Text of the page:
Monday, October 4, 2010

Media Alert ~ Metastatic Breast Cancer Awareness Event on Parliament Hill

~ Ottawa Will Become First Canadian City to Proclaim Metastatic Breast Cancer Awareness Day ~ 

OTTAWA, Oct 1 CNW - To launch Breast Cancer Awareness Month, the Canadian Breast Cancer Network will be at Parliament Hill on October 5 to raise awareness of metastatic breast cancer and the unique needs of women with metastatic disease from those in the broader breast cancer community. Metastatic breast cancer, an advanced breast cancer that appears in other parts of the body, is developed by an estimated 30 per cent of women (globally) who are first diagnosed with earlier stages of breast cancer. 

To educate and advocate for specific needs such as psychological support and access to treatments, CBCN will host an event where Canadian women will share their personal and compelling stories with metastatic disease. The Network will also urge Parliament to recognize October 13, 2010 as the first national Metastatic Breast Cancer Awareness Day. Note: Ottawa will become the first city in Canada to proclaim October 13, 2010 as Metastatic Breast Cancer Awareness Day at an event on October 6, 2010. 

Media are invited to attend the Parliament Hill breakfast event, or to arrange interviews with the presenters. Additional metastatic breast cancer survivors are available for interviews in Burnaby, Edmonton, Bolton, Mississauga and Dartmouth.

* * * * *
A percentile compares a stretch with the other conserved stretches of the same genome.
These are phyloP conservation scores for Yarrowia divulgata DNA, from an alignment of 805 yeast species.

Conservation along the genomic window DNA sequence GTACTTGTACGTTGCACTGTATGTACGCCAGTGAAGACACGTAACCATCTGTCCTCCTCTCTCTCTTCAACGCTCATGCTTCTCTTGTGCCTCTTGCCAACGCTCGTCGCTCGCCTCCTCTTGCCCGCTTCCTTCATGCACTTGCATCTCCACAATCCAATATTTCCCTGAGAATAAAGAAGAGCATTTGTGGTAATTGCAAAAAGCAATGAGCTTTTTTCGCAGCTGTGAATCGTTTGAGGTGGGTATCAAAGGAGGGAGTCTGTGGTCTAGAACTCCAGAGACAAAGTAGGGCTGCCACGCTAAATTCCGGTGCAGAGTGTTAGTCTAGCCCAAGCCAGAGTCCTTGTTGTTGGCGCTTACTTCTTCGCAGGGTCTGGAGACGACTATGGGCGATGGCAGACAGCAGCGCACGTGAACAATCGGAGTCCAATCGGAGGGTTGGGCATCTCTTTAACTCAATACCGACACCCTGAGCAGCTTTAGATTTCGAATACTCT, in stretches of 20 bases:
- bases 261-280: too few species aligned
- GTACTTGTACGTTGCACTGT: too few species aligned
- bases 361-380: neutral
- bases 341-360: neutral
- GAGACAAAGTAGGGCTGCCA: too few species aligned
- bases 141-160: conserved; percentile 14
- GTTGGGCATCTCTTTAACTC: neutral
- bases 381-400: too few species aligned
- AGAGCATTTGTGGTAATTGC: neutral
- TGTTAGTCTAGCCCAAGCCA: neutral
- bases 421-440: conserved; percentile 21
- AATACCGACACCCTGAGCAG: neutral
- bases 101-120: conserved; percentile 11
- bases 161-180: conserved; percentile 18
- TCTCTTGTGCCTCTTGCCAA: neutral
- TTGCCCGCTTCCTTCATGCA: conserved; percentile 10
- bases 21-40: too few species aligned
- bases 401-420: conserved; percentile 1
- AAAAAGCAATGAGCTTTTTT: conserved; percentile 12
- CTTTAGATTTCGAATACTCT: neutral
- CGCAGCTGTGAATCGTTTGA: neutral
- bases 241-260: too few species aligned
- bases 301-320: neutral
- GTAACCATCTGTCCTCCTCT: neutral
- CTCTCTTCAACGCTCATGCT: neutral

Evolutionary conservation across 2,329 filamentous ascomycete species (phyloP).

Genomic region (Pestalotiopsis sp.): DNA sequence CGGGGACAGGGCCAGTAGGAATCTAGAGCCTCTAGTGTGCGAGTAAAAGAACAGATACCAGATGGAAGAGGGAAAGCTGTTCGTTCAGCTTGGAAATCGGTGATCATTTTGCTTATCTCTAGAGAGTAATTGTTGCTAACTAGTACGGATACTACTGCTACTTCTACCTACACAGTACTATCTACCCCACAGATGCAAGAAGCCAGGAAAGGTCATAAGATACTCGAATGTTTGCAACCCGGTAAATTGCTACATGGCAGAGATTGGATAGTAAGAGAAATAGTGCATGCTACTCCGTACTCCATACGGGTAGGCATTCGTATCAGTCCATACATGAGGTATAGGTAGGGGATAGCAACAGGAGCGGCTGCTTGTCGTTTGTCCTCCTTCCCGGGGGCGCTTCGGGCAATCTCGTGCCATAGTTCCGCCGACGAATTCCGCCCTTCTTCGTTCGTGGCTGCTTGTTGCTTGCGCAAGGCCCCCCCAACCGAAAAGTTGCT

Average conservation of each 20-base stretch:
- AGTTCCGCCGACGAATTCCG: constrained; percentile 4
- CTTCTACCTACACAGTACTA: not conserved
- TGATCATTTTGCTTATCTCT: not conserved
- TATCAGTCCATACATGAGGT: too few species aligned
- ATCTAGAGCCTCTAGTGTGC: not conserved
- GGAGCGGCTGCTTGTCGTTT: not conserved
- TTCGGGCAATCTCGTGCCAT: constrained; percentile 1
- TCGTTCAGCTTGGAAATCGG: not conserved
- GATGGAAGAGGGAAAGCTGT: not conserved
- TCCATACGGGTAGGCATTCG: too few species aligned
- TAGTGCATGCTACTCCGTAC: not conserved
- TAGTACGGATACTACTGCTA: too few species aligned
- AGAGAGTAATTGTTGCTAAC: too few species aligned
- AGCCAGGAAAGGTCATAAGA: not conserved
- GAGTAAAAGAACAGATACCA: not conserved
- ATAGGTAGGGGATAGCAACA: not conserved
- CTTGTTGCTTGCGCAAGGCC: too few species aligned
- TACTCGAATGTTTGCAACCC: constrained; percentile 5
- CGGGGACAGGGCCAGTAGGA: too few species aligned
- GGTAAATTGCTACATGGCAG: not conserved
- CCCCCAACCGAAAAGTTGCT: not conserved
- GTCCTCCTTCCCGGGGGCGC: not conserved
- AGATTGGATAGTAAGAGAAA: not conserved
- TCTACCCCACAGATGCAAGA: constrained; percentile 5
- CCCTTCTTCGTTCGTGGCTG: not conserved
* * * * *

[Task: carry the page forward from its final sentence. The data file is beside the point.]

Speakers Include: 

• Cathy Ammendolea, President, Canadian Breast Cancer Network
• Carolyn Stewart Olsen, Senator
• Dianne Hartling, 7-year metastatic breast cancer survivor
• Alice McClymont, 2-year metastatic breast cancer survivor
• Daria Maluta, 2-year metastatic breast cancer survivor

When: Tuesday, October 5, 2010
7:45 am to 9:00 am 
Where: Room 256-S Centre Block (Parliament Hill) 

About Metastatic Breast Cancer and the CBCN 

• Metastatic breast cancer, stage IV, or advanced breast cancer, occurs when cancer cells travel from the original site of the cancer to other parts of the body. When breast cancer cells leave the breast, they often migrate to the bones, lungs, the liver, or to the brain;
• Women with metastatic breast cancer often report feelings of isolation from the broader breast cancer community, whose public focus and advocacy efforts are largely directed toward early stage disease;
• The Canadian Breast Cancer Network is the national survivor-driven and survivor-focused organization that exists to voice the views and opinions of breast cancer survivors and to promote the improvement of services as a strong advocate for access to optimal care for breast cancer patients. 

For further information:
Melissa Milk, Communications
Canadian Breast Cancer Network
(613) 230-3044 ext. 227

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